Dark Horse collected the web series into a nice hardcover, which is how I finished reading the story, as I am a poor one to keep up with online comics.  The biggest question I had, with this story that had dream sequences that fed into the memories of another, seemingly random, character, which wove into the story of MacKay's grandfather and an orderly from the retirement home where his grandfather lived out the rest of his life, was whether Stewart could stick the ending.

Rest assured, he did.

And as impressive as Stewart's art is, I was more impressed with his writing in this book.  The pace of the book, teasing out the various narrative threads that appear to have tenuous connections, at best, with one another, was masterful.  He offered the audience just enough to entice them without giving away too much.  And the way he manipulated not just the ideas and the scenes, but the words with which he explained things, was wonderful - a real joy to read and experience.

Sin Titulo is a great book, and if you are a fan of comics, you should definitely check it out.  I don't know how you could be disappointed.


Wednesday, August 20, 2014

CELEBRATED SUMMER by Charles Forsman

For one so young, and so early in his comic making career, Charles Forsman is a highly confident and assured cartoonist.  He allows the images to tell the story, lingering on small points in the narrative, infusing his stories with a pace that adds to their emotional depth and tone.  He did this with The End of the Fucking World (TEOTFW), and he does it again with Celebrated Summer, from Fantagraphics Books.

A graphic "novella," Celebrated Summer is a reminiscence on that final summer of childhood between two close friends.  We follow them as they drive the highway, heading for the boardwalk and the ocean, in a last attempt to retain that innocence of their youth.

Their interactions feel genuine - unsentimental in a way that feels true to that state of being after you've finished high school and must consider what comes next.  The friends argue, share memories, and get lost, all rites of passage that anyone reading this book have experienced, and in this way, Forsman grounds his characters while allowing his audience to easily identify with them.  It's a fine line, and he walks it deftly.

With deceptively simple lines, Forsman also manages to create characters who, again, feel real.  I am certain there are some who look at his work and think of it as too simplistic (I've heard that criticism directly), but they are looking at it through a "wrong" lens, in my opinion.  He manages to evoke subtlety and pathos with a minimal amount of lines, and does it in a way that belies his youth.

If you've not checked out Forsman's work before, this would be a great place to start.  Then, if you appreciate this, as I think many fans of smart comics would, then you should check out TEOTFW, also from Fantagraphics.  You won't be disappointed.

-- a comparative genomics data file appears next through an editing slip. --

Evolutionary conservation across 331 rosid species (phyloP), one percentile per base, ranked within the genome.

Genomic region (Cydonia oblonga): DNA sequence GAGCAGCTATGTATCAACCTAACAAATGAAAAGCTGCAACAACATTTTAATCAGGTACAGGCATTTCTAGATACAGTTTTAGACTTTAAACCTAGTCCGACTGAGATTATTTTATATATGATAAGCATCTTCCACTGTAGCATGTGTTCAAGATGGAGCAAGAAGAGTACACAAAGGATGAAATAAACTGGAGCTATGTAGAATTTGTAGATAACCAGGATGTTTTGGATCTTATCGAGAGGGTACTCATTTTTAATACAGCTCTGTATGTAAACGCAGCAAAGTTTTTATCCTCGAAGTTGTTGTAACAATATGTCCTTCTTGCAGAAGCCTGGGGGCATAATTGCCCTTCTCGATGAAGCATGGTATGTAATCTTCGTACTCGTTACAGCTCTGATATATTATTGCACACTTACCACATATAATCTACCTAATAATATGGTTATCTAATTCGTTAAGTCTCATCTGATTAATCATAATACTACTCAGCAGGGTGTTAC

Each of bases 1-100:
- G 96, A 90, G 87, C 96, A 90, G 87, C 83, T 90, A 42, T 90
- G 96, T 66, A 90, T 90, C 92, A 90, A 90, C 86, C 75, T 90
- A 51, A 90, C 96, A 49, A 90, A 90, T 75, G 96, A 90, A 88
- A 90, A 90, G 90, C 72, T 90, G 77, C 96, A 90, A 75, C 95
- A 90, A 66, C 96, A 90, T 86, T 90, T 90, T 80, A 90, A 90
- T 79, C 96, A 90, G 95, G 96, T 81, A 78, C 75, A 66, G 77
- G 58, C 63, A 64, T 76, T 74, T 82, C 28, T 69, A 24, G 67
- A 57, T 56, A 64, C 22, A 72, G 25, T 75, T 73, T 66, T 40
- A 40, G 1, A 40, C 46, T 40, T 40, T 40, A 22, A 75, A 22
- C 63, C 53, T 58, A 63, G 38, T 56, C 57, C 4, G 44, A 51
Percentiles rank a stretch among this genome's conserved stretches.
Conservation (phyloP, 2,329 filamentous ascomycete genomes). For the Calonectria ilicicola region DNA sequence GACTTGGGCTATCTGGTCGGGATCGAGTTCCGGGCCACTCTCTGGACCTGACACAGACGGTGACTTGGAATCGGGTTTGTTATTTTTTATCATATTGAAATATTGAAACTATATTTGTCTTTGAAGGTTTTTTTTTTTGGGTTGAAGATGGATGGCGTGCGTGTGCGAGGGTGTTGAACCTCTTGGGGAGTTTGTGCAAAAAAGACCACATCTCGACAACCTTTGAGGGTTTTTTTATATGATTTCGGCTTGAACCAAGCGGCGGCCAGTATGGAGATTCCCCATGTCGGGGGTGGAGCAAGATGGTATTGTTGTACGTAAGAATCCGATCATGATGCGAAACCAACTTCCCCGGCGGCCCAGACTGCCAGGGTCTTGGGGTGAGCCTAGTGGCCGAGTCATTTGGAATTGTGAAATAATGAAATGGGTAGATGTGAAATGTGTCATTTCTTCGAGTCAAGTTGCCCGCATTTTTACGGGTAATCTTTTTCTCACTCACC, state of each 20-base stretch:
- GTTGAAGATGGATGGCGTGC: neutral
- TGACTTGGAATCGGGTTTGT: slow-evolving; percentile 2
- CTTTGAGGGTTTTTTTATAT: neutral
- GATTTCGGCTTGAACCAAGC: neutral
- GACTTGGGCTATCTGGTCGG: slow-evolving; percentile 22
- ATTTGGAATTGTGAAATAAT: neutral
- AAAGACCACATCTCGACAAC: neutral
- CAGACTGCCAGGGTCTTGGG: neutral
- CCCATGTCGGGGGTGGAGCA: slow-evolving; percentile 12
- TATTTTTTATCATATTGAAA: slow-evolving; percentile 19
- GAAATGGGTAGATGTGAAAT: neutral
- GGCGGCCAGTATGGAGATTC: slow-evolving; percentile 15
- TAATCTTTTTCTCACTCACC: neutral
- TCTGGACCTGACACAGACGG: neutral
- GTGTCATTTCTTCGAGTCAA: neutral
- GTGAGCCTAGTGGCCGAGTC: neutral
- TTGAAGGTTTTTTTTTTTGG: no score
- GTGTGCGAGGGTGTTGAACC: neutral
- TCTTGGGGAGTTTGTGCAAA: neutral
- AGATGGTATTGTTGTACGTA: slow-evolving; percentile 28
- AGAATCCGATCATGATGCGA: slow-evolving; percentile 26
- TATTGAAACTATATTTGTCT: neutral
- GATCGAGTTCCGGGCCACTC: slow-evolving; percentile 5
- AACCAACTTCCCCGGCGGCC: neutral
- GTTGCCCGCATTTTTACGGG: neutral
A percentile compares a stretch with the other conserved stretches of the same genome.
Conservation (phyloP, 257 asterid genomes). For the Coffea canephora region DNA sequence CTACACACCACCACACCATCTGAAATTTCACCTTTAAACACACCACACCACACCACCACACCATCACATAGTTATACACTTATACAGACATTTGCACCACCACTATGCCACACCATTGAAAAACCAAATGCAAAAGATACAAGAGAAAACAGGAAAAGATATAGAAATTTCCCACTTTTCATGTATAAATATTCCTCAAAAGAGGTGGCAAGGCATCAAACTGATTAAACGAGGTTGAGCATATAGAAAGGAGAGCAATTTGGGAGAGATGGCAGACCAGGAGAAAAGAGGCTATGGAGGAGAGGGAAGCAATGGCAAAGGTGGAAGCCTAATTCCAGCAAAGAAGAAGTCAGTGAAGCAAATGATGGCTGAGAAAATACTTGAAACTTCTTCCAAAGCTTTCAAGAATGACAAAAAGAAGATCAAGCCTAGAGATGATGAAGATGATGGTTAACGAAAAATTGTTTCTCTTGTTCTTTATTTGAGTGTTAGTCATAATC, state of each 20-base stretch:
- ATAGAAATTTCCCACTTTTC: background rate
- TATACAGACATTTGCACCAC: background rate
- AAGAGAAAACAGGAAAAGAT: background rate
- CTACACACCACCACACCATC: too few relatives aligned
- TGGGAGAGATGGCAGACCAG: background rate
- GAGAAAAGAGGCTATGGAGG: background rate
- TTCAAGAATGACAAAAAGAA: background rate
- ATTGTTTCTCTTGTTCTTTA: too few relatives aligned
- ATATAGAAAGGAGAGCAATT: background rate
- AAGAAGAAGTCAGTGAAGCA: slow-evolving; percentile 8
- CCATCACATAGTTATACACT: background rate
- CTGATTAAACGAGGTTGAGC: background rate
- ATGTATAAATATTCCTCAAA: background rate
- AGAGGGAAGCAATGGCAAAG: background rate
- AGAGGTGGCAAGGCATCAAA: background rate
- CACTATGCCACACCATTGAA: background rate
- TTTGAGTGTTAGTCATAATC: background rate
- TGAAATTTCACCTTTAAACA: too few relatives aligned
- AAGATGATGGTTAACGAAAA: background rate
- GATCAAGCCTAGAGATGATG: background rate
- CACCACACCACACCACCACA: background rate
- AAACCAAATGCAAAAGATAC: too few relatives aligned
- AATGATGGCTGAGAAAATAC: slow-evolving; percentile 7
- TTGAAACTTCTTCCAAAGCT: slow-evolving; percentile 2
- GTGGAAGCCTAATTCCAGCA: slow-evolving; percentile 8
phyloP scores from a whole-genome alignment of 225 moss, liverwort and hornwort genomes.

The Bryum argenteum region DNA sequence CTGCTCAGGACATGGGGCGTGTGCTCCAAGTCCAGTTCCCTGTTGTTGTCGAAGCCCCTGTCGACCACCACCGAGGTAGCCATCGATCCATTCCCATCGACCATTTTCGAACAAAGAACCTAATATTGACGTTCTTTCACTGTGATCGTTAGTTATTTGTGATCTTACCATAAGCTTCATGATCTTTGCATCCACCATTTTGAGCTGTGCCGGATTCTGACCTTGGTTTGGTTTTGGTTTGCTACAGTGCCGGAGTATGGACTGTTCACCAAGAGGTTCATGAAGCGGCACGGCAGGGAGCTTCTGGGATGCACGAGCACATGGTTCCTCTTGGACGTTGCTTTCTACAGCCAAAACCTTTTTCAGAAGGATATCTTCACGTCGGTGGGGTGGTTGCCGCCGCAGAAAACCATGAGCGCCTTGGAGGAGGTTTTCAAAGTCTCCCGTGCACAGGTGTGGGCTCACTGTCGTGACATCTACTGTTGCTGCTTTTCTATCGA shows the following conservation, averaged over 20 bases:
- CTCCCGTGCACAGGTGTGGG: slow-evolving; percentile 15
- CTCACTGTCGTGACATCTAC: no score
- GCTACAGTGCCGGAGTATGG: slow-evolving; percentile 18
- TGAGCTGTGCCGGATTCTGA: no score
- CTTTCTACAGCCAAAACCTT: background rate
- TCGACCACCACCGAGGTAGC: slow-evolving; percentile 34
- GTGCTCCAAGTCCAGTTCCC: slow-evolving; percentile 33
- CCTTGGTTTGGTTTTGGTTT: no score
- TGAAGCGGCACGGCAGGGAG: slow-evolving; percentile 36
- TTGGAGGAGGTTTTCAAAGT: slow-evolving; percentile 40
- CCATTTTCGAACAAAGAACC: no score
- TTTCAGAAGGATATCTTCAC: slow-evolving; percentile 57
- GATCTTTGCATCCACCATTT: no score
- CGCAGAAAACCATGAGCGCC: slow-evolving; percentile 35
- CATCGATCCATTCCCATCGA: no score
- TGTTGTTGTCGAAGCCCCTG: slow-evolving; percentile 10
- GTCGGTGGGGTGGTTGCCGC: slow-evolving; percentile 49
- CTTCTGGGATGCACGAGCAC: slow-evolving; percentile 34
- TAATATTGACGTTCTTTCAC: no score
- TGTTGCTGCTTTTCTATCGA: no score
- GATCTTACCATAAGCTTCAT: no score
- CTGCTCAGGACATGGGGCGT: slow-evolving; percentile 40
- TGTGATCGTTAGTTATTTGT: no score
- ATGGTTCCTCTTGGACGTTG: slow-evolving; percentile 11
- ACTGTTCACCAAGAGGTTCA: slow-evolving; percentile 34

Monday, August 18, 2014

DUST by John Bergin

A collection of short comic stories created by Bergin from the mid-90s up to the present, DUST is a must-have for fans of serious, dark, and sometimes disturbing comics.

Friends with James O'Barr, creator of The Crow, Bergin is a multi-talented artist - writer, artist, musician, animator - who (and this may sound cliche) forges his own path.  The stories found within this new collection are singular, engaging, distinct works that will worry your emotions raw.  Bergin's visions are scratchy and dark, with a sense of whimsy subtly dropped in to add to the pathos.

I would purposely set the book aside for days at a time, savoring the most recent story while anticipating the next one, wishing to extend my experience of DUST, knowing that I could always come back to something riveting and emotional each time.  And the book never disappointed.  It was, like my collection of Borges short fiction, a book I did not want to end.

Having read a couple of issues of ASHES, Bergin's 90s comic from Caliber Press, I was prepared for the imagery I would find inside.  If you are familiar with O'Barr's "Crow" then you have a good idea already, since these two friends' work is similar in tone, if not identical in execution (which would not be half as satisfying).  What I was not ready for was the high level of the writing.  And, in that, I don't necessarily mean the ideas or the manner in which the stories were told - I mean the actual words utilized by Bergin.  He was able to paint pictures and incite emotions with his words alone, images and feelings that were heightened by the imagery accompanying them.  It really was a master course in how to create moving, haunting short comics.

I can't recommend this book enough.  And I must thank Mr. Phil (from the late, lamented Indie Spinner Rack podcast) for introducing me to Bergin's work with the inclusion of the artist in the second ISR anthology - Awesome 2: Awesomer.